Native to Asia, Europe and northwestern United States, peonies have been admired and cultivated for more than 1,500 years. Although there are numerous species and thousands of varieties, the plants are generally classified by growth habit – herbaceous, tree, intersectional. The foliage of herbaceous peonies dies to the ground each fall. Tree peonies are shrub-like with woody stems, and intersectional or Itoh peonies are a hybrid between herbaceous and tree peonies.
Herbaceous peonies that are common to many home gardens typically growing three- to four-feet tall with a round shape and lustrous, dark green foliage. Their flowers are large and fragrant, often blooming in late May or early June along the Front Range. In autumn, the foliage can take on a yellow or reddish-maroon color.
The six-inch diameter blooms come in many colors including white, pink, red, maroon, and bicolor. Tree peonies and Itoh peonies expand the color palette to include yellows and corals. In addition to growth habit and flower color, herbaceous peonies are classified into types based on the petals in their flowers and the extent to which the stamens are petal-like: single flower, Japanese, anemone, semi-double, and double.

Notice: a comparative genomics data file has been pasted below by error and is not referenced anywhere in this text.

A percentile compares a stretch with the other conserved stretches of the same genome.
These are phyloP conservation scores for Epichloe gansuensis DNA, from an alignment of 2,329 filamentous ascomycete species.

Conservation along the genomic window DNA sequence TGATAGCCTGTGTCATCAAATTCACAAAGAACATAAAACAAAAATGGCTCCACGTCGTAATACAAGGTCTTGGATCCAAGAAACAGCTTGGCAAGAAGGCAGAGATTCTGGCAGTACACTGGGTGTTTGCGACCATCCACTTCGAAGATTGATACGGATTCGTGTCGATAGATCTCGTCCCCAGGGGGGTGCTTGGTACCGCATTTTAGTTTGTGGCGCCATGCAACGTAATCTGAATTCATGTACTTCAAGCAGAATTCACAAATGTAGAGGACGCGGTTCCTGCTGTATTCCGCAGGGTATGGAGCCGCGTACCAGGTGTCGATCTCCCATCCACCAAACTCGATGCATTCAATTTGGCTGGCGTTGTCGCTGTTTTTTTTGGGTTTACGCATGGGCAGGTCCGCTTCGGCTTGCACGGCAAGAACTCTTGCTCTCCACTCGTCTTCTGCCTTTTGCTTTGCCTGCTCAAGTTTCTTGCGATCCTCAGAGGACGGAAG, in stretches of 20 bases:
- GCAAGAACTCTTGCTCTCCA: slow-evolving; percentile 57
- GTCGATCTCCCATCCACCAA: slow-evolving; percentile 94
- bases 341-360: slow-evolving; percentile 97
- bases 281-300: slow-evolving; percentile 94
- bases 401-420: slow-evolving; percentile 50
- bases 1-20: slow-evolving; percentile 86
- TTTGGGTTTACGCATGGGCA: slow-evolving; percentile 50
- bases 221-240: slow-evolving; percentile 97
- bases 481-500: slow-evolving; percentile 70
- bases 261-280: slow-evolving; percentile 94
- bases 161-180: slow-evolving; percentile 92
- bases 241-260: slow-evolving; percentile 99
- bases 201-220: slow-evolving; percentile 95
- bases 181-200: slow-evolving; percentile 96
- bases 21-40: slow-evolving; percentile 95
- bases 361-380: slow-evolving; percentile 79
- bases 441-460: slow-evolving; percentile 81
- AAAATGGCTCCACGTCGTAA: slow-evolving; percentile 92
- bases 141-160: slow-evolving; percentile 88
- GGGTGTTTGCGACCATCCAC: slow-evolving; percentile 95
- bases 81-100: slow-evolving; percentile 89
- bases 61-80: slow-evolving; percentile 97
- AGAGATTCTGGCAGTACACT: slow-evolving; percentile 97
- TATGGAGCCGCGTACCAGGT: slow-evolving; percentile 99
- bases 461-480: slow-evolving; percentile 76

Herbaceous peonies do best in full sun but will tolerate light shade. Tree peonies prefer light shade and a protected location. All types of peonies prefer rich, loamy, well-drained soil but will tolerate and bloom in a wide range of soil types. Plant peonies about four feet apart to accommodate their mature size. Herbaceous and Itoh peonies should be staked early in the growing season since the flowers are very heavy and tend hold water and flop over. Fertilize in the spring and mulch in the winter for best growth.
Peonies live for many years in the landscape and for optimal flowering should be placed in a permanent location. If an herbaceous peony fails to bloom after three years in the same location, it is most likely due to being planted too deeply. When planting, the eyes should be placed no more than one inch below the soil surface. Herbaceous peonies can also fail to bloom if they are planted in too much shade. Young plants or recently divided or transplanted plants take time to establish before blooming. Plants that have received excess nitrogen fertilizer will put on foliar growth instead of flowers.
Ants are attracted to the nectar on the flower buds. They are not necessary for the flowers to open nor are they an indication of a problem.
For “Ants & Landscape Plants” refer to message number 1420.
For “Powdery Mildew” refer to message number 1415.
For “Spider Mites” refer to message number 1416.
For more information, see the following Colorado State University Extension fact sheet(s).